Shaky stock markets, Brexit turmoil and trade disputes that rattled consumer confidence in Canada’s high-end real estate market last year will continue into 2019.
But the strong employment and above-average population growth in Toronto mean the region is poised to weather global forces better than most cities, says Brad Henderson CEO of Sotheby’s International Realty Canada.
The company’s 2018 year-end report, released Thursday, points to looming financial volatility that could stall the luxury real estate market in 2019.
But Toronto-area housing remains “the most blue chip of Canadian real estate at this point in time,” said Henderson, who acknowledged that the $1 million-and-up price point spells luxury in other cities but is about the average cost of a detached house in the Toronto region.
“If (U.S. President Donald) Trump is impeached, if China puts trade embargoes on other countries it will have an effect, but nothing near the effect people losing their jobs would,” he said.
As positives, Sotheby’s cites the region’s 2.3 per cent economic expansion last year, its low 6.2 per cent unemployment rate and 2.5 per cent population growth over 2017.
The company reports that sales of Toronto-area homes priced at $1-million or more dropped 31 per cent last year compared to 2017, and the small but lucrative $4-million-plus category saw a 40 per cent year-over-year plunge. But the year-over-year comparisons are distorted by the record high sales of the first quarter of 2017.
Like the overall market, sales in the $1-million-plus range climbed as the year went on.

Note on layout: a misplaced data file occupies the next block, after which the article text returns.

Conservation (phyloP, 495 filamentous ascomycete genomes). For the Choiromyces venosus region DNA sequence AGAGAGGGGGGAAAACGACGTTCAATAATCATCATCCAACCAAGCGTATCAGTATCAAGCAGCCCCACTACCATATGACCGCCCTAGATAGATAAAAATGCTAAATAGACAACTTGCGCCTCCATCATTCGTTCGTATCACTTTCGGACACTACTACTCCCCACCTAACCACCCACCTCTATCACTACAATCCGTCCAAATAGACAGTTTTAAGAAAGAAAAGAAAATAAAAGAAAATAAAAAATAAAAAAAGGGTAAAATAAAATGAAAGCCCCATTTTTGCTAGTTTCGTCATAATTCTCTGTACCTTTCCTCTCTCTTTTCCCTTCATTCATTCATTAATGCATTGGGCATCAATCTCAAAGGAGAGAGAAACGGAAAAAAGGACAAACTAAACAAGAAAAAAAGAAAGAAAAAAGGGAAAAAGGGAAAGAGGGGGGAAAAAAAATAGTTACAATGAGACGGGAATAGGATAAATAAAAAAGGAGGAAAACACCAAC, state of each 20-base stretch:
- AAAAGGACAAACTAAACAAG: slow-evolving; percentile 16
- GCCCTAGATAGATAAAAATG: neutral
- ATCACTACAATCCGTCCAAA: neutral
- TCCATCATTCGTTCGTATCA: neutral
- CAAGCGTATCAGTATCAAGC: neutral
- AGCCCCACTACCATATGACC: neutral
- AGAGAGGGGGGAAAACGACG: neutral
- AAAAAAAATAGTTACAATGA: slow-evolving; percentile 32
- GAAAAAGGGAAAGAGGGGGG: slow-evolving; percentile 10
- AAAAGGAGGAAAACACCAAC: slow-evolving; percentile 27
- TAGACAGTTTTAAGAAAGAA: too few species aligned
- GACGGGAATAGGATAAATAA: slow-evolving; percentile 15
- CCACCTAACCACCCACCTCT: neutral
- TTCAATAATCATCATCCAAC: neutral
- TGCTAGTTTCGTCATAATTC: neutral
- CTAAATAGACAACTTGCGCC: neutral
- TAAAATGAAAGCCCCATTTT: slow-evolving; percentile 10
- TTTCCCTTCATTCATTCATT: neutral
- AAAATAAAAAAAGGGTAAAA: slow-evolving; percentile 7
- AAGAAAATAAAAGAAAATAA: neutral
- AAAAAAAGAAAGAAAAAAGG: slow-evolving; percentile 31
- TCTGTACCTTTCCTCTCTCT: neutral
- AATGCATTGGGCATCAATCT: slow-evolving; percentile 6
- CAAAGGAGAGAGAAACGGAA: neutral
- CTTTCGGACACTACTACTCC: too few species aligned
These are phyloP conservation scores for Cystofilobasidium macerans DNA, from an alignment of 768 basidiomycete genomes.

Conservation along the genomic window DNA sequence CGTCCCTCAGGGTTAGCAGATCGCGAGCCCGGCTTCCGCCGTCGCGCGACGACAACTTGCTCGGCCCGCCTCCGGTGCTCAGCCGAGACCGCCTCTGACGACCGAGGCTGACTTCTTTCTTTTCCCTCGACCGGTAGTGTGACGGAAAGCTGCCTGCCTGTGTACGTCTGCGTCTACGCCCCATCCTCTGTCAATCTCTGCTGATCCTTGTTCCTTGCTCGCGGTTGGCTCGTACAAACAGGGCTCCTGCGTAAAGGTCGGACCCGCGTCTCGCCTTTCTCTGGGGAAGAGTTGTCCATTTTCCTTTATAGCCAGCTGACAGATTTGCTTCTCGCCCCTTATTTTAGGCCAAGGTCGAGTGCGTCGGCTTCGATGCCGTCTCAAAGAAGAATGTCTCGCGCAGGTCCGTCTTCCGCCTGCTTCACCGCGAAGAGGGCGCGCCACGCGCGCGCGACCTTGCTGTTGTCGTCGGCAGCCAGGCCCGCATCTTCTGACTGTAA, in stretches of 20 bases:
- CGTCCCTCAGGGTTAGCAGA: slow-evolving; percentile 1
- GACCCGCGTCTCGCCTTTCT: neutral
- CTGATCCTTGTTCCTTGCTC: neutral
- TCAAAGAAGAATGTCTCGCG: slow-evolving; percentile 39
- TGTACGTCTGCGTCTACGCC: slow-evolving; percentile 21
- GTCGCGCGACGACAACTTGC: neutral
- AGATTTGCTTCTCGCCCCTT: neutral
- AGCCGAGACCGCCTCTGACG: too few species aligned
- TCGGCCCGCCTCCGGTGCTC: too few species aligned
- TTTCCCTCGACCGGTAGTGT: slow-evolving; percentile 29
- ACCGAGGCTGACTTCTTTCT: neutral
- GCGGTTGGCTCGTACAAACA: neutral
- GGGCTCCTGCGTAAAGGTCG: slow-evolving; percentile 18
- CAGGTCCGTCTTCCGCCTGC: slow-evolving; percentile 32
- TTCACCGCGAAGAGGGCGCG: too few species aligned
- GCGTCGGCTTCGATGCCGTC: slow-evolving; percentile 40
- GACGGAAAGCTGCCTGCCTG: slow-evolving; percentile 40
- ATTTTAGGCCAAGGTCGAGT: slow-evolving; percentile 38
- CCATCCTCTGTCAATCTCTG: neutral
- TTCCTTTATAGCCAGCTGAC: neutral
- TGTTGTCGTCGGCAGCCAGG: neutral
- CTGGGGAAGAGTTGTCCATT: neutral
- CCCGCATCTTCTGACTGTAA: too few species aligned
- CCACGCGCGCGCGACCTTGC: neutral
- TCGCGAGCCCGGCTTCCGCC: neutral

“In the second half of the year, transactions were actually up 5 per cent when compared to 2017 for properties over $1 million and were down only 10 per cent for properties over $4 million,” said Henderson.
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Although high-end townhouse sales were flat last year, condos performed relatively well, falling only 3 per cent year over year in 2018. Units priced between $2 million and $4 million saw a 12 per cent gain in the number of sales. But there were only 21 sales over $4 million, a 19 per cent drop compared to the previous year.
Demand for condos will continue to grow along with the supply, he predicted. They are relatively affordable compared to detached housing, they appeal to “right-sizing” consumers and they remain attractive to investors, who want to rent their units in the city’s tight 1 per cent vacancy rate where competitive bidding is increasingly common among would-be tenants.
Last year’s numbers are in comparison to 2017 when the province introduced its Fair Housing Plan, including a foreign buyer tax in April, causing the region’s housing market to almost immediately slump. That policy, along with interest rate rises and new mortgage stress tests saw the number of resale home transactions drop 16 per cent in 2018 compared to 2017, according to the Toronto Real Estate Board (TREB).
Prices generally weathered last year’s real estate slump, particularly in the City of Toronto, he said.
“Depending on the property and the neighbourhood, they have gone from low single-digit losses to low single-digit gains.” said Henderson.
In the last half of the year, 21 per cent of $1 million-plus homes in the Toronto region sold for above list price. Inside the city boundaries, 35 per cent sold for over asking.
Luxury housing markets in Calgary and Vancouver retreated last year due to policy interventions and the struggling Alberta oilpatch, says Sotheby’s. But Montreal saw a 20 per cent year-over-year increase in property sales over $1 million.
Sotheby’s is best known as a luxury-end realtor but sells properties at all price points.
Tess Kalinowski is a Toronto-based reporter covering real estate. Follow her on Twitter: @tesskalinowski
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